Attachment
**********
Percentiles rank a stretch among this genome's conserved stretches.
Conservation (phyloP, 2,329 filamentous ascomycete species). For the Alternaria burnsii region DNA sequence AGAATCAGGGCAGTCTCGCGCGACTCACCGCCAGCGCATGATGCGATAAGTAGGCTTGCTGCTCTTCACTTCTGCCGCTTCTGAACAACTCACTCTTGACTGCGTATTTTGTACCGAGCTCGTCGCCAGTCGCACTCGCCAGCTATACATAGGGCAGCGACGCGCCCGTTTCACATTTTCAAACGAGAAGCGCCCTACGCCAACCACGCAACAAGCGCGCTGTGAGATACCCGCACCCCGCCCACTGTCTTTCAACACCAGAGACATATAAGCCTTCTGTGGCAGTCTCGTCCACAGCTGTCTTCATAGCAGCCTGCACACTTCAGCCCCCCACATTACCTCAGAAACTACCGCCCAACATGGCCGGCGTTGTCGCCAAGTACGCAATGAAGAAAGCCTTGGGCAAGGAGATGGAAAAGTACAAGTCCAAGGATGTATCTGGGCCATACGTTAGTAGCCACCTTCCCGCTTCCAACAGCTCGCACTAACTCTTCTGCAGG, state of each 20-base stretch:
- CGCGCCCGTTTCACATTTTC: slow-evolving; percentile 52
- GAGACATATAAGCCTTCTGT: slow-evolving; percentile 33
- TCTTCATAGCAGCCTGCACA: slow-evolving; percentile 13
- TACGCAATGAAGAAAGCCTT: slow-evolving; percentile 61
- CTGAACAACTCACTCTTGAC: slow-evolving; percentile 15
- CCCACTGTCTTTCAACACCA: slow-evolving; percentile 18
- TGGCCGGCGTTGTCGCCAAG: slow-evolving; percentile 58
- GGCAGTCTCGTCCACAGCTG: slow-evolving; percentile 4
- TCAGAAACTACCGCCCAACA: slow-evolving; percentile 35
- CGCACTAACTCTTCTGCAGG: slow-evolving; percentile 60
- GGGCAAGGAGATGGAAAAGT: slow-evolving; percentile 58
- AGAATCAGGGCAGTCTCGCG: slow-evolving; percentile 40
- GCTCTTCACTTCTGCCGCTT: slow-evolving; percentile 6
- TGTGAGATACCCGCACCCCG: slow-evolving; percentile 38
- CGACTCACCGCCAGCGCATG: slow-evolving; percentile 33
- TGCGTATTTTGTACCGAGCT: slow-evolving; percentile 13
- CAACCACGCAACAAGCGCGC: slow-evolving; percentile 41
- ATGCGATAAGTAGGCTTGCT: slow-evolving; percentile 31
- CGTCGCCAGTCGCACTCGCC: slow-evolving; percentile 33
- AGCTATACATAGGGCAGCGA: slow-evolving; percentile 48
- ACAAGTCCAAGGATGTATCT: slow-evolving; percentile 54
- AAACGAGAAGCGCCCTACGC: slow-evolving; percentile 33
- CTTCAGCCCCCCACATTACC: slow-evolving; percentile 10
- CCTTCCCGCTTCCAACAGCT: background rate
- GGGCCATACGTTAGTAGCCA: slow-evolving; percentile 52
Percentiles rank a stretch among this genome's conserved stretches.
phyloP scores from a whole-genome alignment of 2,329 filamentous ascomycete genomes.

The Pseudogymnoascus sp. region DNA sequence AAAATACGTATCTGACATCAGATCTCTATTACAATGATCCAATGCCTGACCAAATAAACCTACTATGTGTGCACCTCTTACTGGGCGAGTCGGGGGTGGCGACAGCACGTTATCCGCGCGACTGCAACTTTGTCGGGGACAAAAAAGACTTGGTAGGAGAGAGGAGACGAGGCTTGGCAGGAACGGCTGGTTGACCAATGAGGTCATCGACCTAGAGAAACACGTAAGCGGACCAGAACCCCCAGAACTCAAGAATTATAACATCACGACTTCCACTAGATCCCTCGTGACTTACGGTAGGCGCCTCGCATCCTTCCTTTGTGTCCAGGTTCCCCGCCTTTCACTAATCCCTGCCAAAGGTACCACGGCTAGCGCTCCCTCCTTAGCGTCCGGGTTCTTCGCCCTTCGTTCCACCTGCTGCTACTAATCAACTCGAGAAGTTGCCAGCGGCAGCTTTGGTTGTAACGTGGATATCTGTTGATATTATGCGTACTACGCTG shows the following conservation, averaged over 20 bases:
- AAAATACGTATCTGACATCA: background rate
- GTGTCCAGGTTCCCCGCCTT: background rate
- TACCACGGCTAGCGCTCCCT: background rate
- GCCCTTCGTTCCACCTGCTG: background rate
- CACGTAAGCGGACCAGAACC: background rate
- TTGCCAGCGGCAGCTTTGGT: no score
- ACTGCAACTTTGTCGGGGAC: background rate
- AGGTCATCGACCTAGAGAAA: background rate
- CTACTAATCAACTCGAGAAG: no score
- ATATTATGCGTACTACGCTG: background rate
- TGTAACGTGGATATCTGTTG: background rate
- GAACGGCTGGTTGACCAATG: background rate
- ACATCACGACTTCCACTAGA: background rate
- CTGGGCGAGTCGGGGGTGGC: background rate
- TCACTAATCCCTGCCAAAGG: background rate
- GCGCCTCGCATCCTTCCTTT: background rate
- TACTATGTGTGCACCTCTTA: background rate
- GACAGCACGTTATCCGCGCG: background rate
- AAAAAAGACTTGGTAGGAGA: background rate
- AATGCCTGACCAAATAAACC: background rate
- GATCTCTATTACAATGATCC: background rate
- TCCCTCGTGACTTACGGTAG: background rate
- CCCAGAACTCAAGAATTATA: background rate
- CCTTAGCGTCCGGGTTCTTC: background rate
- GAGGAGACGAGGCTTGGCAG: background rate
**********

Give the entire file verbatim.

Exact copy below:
Percentiles rank a stretch among this genome's conserved stretches.
Conservation (phyloP, 2,329 filamentous ascomycete species). For the Alternaria burnsii region DNA sequence AGAATCAGGGCAGTCTCGCGCGACTCACCGCCAGCGCATGATGCGATAAGTAGGCTTGCTGCTCTTCACTTCTGCCGCTTCTGAACAACTCACTCTTGACTGCGTATTTTGTACCGAGCTCGTCGCCAGTCGCACTCGCCAGCTATACATAGGGCAGCGACGCGCCCGTTTCACATTTTCAAACGAGAAGCGCCCTACGCCAACCACGCAACAAGCGCGCTGTGAGATACCCGCACCCCGCCCACTGTCTTTCAACACCAGAGACATATAAGCCTTCTGTGGCAGTCTCGTCCACAGCTGTCTTCATAGCAGCCTGCACACTTCAGCCCCCCACATTACCTCAGAAACTACCGCCCAACATGGCCGGCGTTGTCGCCAAGTACGCAATGAAGAAAGCCTTGGGCAAGGAGATGGAAAAGTACAAGTCCAAGGATGTATCTGGGCCATACGTTAGTAGCCACCTTCCCGCTTCCAACAGCTCGCACTAACTCTTCTGCAGG, state of each 20-base stretch:
- CGCGCCCGTTTCACATTTTC: slow-evolving; percentile 52
- GAGACATATAAGCCTTCTGT: slow-evolving; percentile 33
- TCTTCATAGCAGCCTGCACA: slow-evolving; percentile 13
- TACGCAATGAAGAAAGCCTT: slow-evolving; percentile 61
- CTGAACAACTCACTCTTGAC: slow-evolving; percentile 15
- CCCACTGTCTTTCAACACCA: slow-evolving; percentile 18
- TGGCCGGCGTTGTCGCCAAG: slow-evolving; percentile 58
- GGCAGTCTCGTCCACAGCTG: slow-evolving; percentile 4
- TCAGAAACTACCGCCCAACA: slow-evolving; percentile 35
- CGCACTAACTCTTCTGCAGG: slow-evolving; percentile 60
- GGGCAAGGAGATGGAAAAGT: slow-evolving; percentile 58
- AGAATCAGGGCAGTCTCGCG: slow-evolving; percentile 40
- GCTCTTCACTTCTGCCGCTT: slow-evolving; percentile 6
- TGTGAGATACCCGCACCCCG: slow-evolving; percentile 38
- CGACTCACCGCCAGCGCATG: slow-evolving; percentile 33
- TGCGTATTTTGTACCGAGCT: slow-evolving; percentile 13
- CAACCACGCAACAAGCGCGC: slow-evolving; percentile 41
- ATGCGATAAGTAGGCTTGCT: slow-evolving; percentile 31
- CGTCGCCAGTCGCACTCGCC: slow-evolving; percentile 33
- AGCTATACATAGGGCAGCGA: slow-evolving; percentile 48
- ACAAGTCCAAGGATGTATCT: slow-evolving; percentile 54
- AAACGAGAAGCGCCCTACGC: slow-evolving; percentile 33
- CTTCAGCCCCCCACATTACC: slow-evolving; percentile 10
- CCTTCCCGCTTCCAACAGCT: background rate
- GGGCCATACGTTAGTAGCCA: slow-evolving; percentile 52
Percentiles rank a stretch among this genome's conserved stretches.
phyloP scores from a whole-genome alignment of 2,329 filamentous ascomycete genomes.

The Pseudogymnoascus sp. region DNA sequence AAAATACGTATCTGACATCAGATCTCTATTACAATGATCCAATGCCTGACCAAATAAACCTACTATGTGTGCACCTCTTACTGGGCGAGTCGGGGGTGGCGACAGCACGTTATCCGCGCGACTGCAACTTTGTCGGGGACAAAAAAGACTTGGTAGGAGAGAGGAGACGAGGCTTGGCAGGAACGGCTGGTTGACCAATGAGGTCATCGACCTAGAGAAACACGTAAGCGGACCAGAACCCCCAGAACTCAAGAATTATAACATCACGACTTCCACTAGATCCCTCGTGACTTACGGTAGGCGCCTCGCATCCTTCCTTTGTGTCCAGGTTCCCCGCCTTTCACTAATCCCTGCCAAAGGTACCACGGCTAGCGCTCCCTCCTTAGCGTCCGGGTTCTTCGCCCTTCGTTCCACCTGCTGCTACTAATCAACTCGAGAAGTTGCCAGCGGCAGCTTTGGTTGTAACGTGGATATCTGTTGATATTATGCGTACTACGCTG shows the following conservation, averaged over 20 bases:
- AAAATACGTATCTGACATCA: background rate
- GTGTCCAGGTTCCCCGCCTT: background rate
- TACCACGGCTAGCGCTCCCT: background rate
- GCCCTTCGTTCCACCTGCTG: background rate
- CACGTAAGCGGACCAGAACC: background rate
- TTGCCAGCGGCAGCTTTGGT: no score
- ACTGCAACTTTGTCGGGGAC: background rate
- AGGTCATCGACCTAGAGAAA: background rate
- CTACTAATCAACTCGAGAAG: no score
- ATATTATGCGTACTACGCTG: background rate
- TGTAACGTGGATATCTGTTG: background rate
- GAACGGCTGGTTGACCAATG: background rate
- ACATCACGACTTCCACTAGA: background rate
- CTGGGCGAGTCGGGGGTGGC: background rate
- TCACTAATCCCTGCCAAAGG: background rate
- GCGCCTCGCATCCTTCCTTT: background rate
- TACTATGTGTGCACCTCTTA: background rate
- GACAGCACGTTATCCGCGCG: background rate
- AAAAAAGACTTGGTAGGAGA: background rate
- AATGCCTGACCAAATAAACC: background rate
- GATCTCTATTACAATGATCC: background rate
- TCCCTCGTGACTTACGGTAG: background rate
- CCCAGAACTCAAGAATTATA: background rate
- CCTTAGCGTCCGGGTTCTTC: background rate
- GAGGAGACGAGGCTTGGCAG: background rate